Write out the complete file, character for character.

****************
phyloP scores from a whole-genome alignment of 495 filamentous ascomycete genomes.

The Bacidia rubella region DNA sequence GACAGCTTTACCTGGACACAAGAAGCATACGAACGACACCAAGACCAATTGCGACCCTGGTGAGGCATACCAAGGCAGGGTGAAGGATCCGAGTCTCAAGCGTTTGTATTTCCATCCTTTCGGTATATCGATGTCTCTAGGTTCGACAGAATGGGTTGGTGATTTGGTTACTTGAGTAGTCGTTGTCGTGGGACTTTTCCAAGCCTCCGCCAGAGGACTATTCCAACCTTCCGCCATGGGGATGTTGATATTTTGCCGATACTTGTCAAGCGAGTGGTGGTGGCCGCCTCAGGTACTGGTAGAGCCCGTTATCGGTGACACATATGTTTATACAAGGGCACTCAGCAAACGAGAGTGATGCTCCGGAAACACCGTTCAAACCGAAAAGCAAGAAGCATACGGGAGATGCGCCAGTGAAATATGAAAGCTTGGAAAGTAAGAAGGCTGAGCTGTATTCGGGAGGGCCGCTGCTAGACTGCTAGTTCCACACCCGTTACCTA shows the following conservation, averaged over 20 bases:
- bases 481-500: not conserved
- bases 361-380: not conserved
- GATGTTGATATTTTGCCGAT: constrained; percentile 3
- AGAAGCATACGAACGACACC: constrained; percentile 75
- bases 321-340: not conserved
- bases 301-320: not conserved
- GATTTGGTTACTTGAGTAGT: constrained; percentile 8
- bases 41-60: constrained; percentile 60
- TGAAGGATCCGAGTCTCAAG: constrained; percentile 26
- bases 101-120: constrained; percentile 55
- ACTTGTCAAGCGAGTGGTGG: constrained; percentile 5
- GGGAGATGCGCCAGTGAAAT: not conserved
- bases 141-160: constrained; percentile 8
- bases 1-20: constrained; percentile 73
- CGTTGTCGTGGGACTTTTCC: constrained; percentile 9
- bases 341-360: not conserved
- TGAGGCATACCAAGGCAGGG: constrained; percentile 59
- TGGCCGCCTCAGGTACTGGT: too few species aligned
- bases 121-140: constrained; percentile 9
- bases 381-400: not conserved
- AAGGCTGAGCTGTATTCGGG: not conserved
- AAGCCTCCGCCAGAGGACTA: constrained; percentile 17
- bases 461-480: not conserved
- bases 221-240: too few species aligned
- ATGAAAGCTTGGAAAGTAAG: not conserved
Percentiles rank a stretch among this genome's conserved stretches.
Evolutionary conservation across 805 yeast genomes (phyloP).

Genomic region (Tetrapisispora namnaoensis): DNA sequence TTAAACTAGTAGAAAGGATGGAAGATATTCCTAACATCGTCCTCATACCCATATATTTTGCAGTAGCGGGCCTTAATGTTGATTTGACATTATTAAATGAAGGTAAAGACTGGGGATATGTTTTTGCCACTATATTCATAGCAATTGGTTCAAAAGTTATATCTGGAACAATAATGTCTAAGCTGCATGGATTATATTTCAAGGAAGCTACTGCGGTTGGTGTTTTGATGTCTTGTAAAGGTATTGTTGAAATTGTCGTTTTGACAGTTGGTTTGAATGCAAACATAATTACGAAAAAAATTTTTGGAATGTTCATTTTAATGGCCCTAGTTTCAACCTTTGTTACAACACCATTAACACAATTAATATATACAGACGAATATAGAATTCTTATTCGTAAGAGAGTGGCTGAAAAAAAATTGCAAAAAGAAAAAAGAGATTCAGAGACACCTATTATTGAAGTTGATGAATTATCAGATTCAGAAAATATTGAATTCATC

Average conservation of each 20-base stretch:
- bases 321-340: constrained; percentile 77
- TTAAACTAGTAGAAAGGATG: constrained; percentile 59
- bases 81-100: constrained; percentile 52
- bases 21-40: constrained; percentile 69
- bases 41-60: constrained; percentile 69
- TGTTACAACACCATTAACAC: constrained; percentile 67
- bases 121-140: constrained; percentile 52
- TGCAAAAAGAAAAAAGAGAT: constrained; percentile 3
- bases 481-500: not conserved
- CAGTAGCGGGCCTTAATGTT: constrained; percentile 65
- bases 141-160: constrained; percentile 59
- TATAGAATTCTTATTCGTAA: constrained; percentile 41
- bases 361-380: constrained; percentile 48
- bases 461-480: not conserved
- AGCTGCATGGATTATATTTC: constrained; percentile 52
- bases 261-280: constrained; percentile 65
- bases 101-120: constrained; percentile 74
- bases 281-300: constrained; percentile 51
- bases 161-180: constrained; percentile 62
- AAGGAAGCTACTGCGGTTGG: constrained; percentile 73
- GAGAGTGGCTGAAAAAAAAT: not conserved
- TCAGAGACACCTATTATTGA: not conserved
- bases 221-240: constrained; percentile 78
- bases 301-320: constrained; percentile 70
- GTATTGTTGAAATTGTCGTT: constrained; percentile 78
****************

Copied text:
phyloP scores from a whole-genome alignment of 495 filamentous ascomycete genomes.

The Bacidia rubella region DNA sequence GACAGCTTTACCTGGACACAAGAAGCATACGAACGACACCAAGACCAATTGCGACCCTGGTGAGGCATACCAAGGCAGGGTGAAGGATCCGAGTCTCAAGCGTTTGTATTTCCATCCTTTCGGTATATCGATGTCTCTAGGTTCGACAGAATGGGTTGGTGATTTGGTTACTTGAGTAGTCGTTGTCGTGGGACTTTTCCAAGCCTCCGCCAGAGGACTATTCCAACCTTCCGCCATGGGGATGTTGATATTTTGCCGATACTTGTCAAGCGAGTGGTGGTGGCCGCCTCAGGTACTGGTAGAGCCCGTTATCGGTGACACATATGTTTATACAAGGGCACTCAGCAAACGAGAGTGATGCTCCGGAAACACCGTTCAAACCGAAAAGCAAGAAGCATACGGGAGATGCGCCAGTGAAATATGAAAGCTTGGAAAGTAAGAAGGCTGAGCTGTATTCGGGAGGGCCGCTGCTAGACTGCTAGTTCCACACCCGTTACCTA shows the following conservation, averaged over 20 bases:
- bases 481-500: not conserved
- bases 361-380: not conserved
- GATGTTGATATTTTGCCGAT: constrained; percentile 3
- AGAAGCATACGAACGACACC: constrained; percentile 75
- bases 321-340: not conserved
- bases 301-320: not conserved
- GATTTGGTTACTTGAGTAGT: constrained; percentile 8
- bases 41-60: constrained; percentile 60
- TGAAGGATCCGAGTCTCAAG: constrained; percentile 26
- bases 101-120: constrained; percentile 55
- ACTTGTCAAGCGAGTGGTGG: constrained; percentile 5
- GGGAGATGCGCCAGTGAAAT: not conserved
- bases 141-160: constrained; percentile 8
- bases 1-20: constrained; percentile 73
- CGTTGTCGTGGGACTTTTCC: constrained; percentile 9
- bases 341-360: not conserved
- TGAGGCATACCAAGGCAGGG: constrained; percentile 59
- TGGCCGCCTCAGGTACTGGT: too few species aligned
- bases 121-140: constrained; percentile 9
- bases 381-400: not conserved
- AAGGCTGAGCTGTATTCGGG: not conserved
- AAGCCTCCGCCAGAGGACTA: constrained; percentile 17
- bases 461-480: not conserved
- bases 221-240: too few species aligned
- ATGAAAGCTTGGAAAGTAAG: not conserved
Percentiles rank a stretch among this genome's conserved stretches.
Evolutionary conservation across 805 yeast genomes (phyloP).

Genomic region (Tetrapisispora namnaoensis): DNA sequence TTAAACTAGTAGAAAGGATGGAAGATATTCCTAACATCGTCCTCATACCCATATATTTTGCAGTAGCGGGCCTTAATGTTGATTTGACATTATTAAATGAAGGTAAAGACTGGGGATATGTTTTTGCCACTATATTCATAGCAATTGGTTCAAAAGTTATATCTGGAACAATAATGTCTAAGCTGCATGGATTATATTTCAAGGAAGCTACTGCGGTTGGTGTTTTGATGTCTTGTAAAGGTATTGTTGAAATTGTCGTTTTGACAGTTGGTTTGAATGCAAACATAATTACGAAAAAAATTTTTGGAATGTTCATTTTAATGGCCCTAGTTTCAACCTTTGTTACAACACCATTAACACAATTAATATATACAGACGAATATAGAATTCTTATTCGTAAGAGAGTGGCTGAAAAAAAATTGCAAAAAGAAAAAAGAGATTCAGAGACACCTATTATTGAAGTTGATGAATTATCAGATTCAGAAAATATTGAATTCATC

Average conservation of each 20-base stretch:
- bases 321-340: constrained; percentile 77
- TTAAACTAGTAGAAAGGATG: constrained; percentile 59
- bases 81-100: constrained; percentile 52
- bases 21-40: constrained; percentile 69
- bases 41-60: constrained; percentile 69
- TGTTACAACACCATTAACAC: constrained; percentile 67
- bases 121-140: constrained; percentile 52
- TGCAAAAAGAAAAAAGAGAT: constrained; percentile 3
- bases 481-500: not conserved
- CAGTAGCGGGCCTTAATGTT: constrained; percentile 65
- bases 141-160: constrained; percentile 59
- TATAGAATTCTTATTCGTAA: constrained; percentile 41
- bases 361-380: constrained; percentile 48
- bases 461-480: not conserved
- AGCTGCATGGATTATATTTC: constrained; percentile 52
- bases 261-280: constrained; percentile 65
- bases 101-120: constrained; percentile 74
- bases 281-300: constrained; percentile 51
- bases 161-180: constrained; percentile 62
- AAGGAAGCTACTGCGGTTGG: constrained; percentile 73
- GAGAGTGGCTGAAAAAAAAT: not conserved
- TCAGAGACACCTATTATTGA: not conserved
- bases 221-240: constrained; percentile 78
- bases 301-320: constrained; percentile 70
- GTATTGTTGAAATTGTCGTT: constrained; percentile 78